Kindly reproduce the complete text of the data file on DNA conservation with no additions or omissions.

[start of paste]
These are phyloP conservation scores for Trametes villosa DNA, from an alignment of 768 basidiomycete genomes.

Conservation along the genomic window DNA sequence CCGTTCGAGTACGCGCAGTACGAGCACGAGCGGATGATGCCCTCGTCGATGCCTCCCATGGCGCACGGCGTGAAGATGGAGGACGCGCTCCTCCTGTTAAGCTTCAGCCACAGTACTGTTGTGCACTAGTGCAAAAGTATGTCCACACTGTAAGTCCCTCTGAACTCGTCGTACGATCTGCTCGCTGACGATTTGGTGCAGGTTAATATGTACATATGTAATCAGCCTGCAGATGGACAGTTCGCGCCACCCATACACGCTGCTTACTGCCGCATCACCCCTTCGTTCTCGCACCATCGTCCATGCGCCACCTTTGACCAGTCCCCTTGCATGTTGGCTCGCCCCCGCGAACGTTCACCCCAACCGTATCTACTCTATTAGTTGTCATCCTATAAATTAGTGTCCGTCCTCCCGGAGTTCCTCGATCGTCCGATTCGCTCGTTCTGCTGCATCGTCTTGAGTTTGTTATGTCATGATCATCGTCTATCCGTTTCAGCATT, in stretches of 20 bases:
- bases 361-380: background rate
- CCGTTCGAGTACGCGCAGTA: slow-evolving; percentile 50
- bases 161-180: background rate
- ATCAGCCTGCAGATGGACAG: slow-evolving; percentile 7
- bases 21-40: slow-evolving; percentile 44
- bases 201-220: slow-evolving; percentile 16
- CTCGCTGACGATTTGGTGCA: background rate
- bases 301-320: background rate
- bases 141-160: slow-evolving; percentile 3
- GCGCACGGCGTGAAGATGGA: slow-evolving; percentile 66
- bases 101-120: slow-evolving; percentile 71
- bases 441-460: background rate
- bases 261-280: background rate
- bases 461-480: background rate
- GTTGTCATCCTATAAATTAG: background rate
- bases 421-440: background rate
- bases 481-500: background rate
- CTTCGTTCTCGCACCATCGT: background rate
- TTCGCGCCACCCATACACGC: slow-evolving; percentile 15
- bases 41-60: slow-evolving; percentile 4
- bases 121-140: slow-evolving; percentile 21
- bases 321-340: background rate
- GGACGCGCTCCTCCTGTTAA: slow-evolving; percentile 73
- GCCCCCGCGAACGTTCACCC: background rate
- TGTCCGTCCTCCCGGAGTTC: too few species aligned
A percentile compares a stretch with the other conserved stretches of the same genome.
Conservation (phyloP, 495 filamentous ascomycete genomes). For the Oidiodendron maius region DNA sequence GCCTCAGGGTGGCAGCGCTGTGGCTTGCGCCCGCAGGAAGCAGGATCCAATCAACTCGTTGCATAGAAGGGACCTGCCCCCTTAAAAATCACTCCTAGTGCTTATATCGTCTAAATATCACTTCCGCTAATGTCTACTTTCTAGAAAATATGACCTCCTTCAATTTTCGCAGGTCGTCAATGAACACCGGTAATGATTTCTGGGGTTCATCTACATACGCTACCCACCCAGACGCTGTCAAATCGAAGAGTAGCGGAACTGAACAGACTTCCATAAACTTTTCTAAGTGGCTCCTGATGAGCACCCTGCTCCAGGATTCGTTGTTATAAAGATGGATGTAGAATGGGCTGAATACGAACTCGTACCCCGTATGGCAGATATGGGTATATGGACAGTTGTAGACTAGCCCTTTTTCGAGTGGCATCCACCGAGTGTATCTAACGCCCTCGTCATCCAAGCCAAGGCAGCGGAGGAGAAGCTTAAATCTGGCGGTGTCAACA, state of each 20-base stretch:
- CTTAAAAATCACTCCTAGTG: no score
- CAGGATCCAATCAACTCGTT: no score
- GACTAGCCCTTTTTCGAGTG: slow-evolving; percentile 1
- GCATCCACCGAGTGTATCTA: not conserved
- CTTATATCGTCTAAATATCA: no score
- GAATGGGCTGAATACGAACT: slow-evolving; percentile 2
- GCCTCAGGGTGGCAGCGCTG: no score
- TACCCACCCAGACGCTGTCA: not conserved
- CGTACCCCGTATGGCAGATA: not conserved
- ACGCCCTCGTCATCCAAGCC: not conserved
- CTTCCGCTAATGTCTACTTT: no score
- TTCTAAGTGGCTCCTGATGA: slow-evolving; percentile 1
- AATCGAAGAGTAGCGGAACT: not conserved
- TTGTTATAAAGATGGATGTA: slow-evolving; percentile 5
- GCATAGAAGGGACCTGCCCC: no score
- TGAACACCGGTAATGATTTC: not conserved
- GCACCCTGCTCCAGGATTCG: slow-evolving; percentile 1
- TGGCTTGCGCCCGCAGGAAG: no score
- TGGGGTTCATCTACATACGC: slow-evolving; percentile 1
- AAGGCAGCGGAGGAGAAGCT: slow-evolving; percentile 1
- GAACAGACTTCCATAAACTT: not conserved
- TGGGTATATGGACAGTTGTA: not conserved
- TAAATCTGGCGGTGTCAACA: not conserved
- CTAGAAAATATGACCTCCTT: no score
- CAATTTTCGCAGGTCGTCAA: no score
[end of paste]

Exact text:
These are phyloP conservation scores for Trametes villosa DNA, from an alignment of 768 basidiomycete genomes.

Conservation along the genomic window DNA sequence CCGTTCGAGTACGCGCAGTACGAGCACGAGCGGATGATGCCCTCGTCGATGCCTCCCATGGCGCACGGCGTGAAGATGGAGGACGCGCTCCTCCTGTTAAGCTTCAGCCACAGTACTGTTGTGCACTAGTGCAAAAGTATGTCCACACTGTAAGTCCCTCTGAACTCGTCGTACGATCTGCTCGCTGACGATTTGGTGCAGGTTAATATGTACATATGTAATCAGCCTGCAGATGGACAGTTCGCGCCACCCATACACGCTGCTTACTGCCGCATCACCCCTTCGTTCTCGCACCATCGTCCATGCGCCACCTTTGACCAGTCCCCTTGCATGTTGGCTCGCCCCCGCGAACGTTCACCCCAACCGTATCTACTCTATTAGTTGTCATCCTATAAATTAGTGTCCGTCCTCCCGGAGTTCCTCGATCGTCCGATTCGCTCGTTCTGCTGCATCGTCTTGAGTTTGTTATGTCATGATCATCGTCTATCCGTTTCAGCATT, in stretches of 20 bases:
- bases 361-380: background rate
- CCGTTCGAGTACGCGCAGTA: slow-evolving; percentile 50
- bases 161-180: background rate
- ATCAGCCTGCAGATGGACAG: slow-evolving; percentile 7
- bases 21-40: slow-evolving; percentile 44
- bases 201-220: slow-evolving; percentile 16
- CTCGCTGACGATTTGGTGCA: background rate
- bases 301-320: background rate
- bases 141-160: slow-evolving; percentile 3
- GCGCACGGCGTGAAGATGGA: slow-evolving; percentile 66
- bases 101-120: slow-evolving; percentile 71
- bases 441-460: background rate
- bases 261-280: background rate
- bases 461-480: background rate
- GTTGTCATCCTATAAATTAG: background rate
- bases 421-440: background rate
- bases 481-500: background rate
- CTTCGTTCTCGCACCATCGT: background rate
- TTCGCGCCACCCATACACGC: slow-evolving; percentile 15
- bases 41-60: slow-evolving; percentile 4
- bases 121-140: slow-evolving; percentile 21
- bases 321-340: background rate
- GGACGCGCTCCTCCTGTTAA: slow-evolving; percentile 73
- GCCCCCGCGAACGTTCACCC: background rate
- TGTCCGTCCTCCCGGAGTTC: too few species aligned
A percentile compares a stretch with the other conserved stretches of the same genome.
Conservation (phyloP, 495 filamentous ascomycete genomes). For the Oidiodendron maius region DNA sequence GCCTCAGGGTGGCAGCGCTGTGGCTTGCGCCCGCAGGAAGCAGGATCCAATCAACTCGTTGCATAGAAGGGACCTGCCCCCTTAAAAATCACTCCTAGTGCTTATATCGTCTAAATATCACTTCCGCTAATGTCTACTTTCTAGAAAATATGACCTCCTTCAATTTTCGCAGGTCGTCAATGAACACCGGTAATGATTTCTGGGGTTCATCTACATACGCTACCCACCCAGACGCTGTCAAATCGAAGAGTAGCGGAACTGAACAGACTTCCATAAACTTTTCTAAGTGGCTCCTGATGAGCACCCTGCTCCAGGATTCGTTGTTATAAAGATGGATGTAGAATGGGCTGAATACGAACTCGTACCCCGTATGGCAGATATGGGTATATGGACAGTTGTAGACTAGCCCTTTTTCGAGTGGCATCCACCGAGTGTATCTAACGCCCTCGTCATCCAAGCCAAGGCAGCGGAGGAGAAGCTTAAATCTGGCGGTGTCAACA, state of each 20-base stretch:
- CTTAAAAATCACTCCTAGTG: no score
- CAGGATCCAATCAACTCGTT: no score
- GACTAGCCCTTTTTCGAGTG: slow-evolving; percentile 1
- GCATCCACCGAGTGTATCTA: not conserved
- CTTATATCGTCTAAATATCA: no score
- GAATGGGCTGAATACGAACT: slow-evolving; percentile 2
- GCCTCAGGGTGGCAGCGCTG: no score
- TACCCACCCAGACGCTGTCA: not conserved
- CGTACCCCGTATGGCAGATA: not conserved
- ACGCCCTCGTCATCCAAGCC: not conserved
- CTTCCGCTAATGTCTACTTT: no score
- TTCTAAGTGGCTCCTGATGA: slow-evolving; percentile 1
- AATCGAAGAGTAGCGGAACT: not conserved
- TTGTTATAAAGATGGATGTA: slow-evolving; percentile 5
- GCATAGAAGGGACCTGCCCC: no score
- TGAACACCGGTAATGATTTC: not conserved
- GCACCCTGCTCCAGGATTCG: slow-evolving; percentile 1
- TGGCTTGCGCCCGCAGGAAG: no score
- TGGGGTTCATCTACATACGC: slow-evolving; percentile 1
- AAGGCAGCGGAGGAGAAGCT: slow-evolving; percentile 1
- GAACAGACTTCCATAAACTT: not conserved
- TGGGTATATGGACAGTTGTA: not conserved
- TAAATCTGGCGGTGTCAACA: not conserved
- CTAGAAAATATGACCTCCTT: no score
- CAATTTTCGCAGGTCGTCAA: no score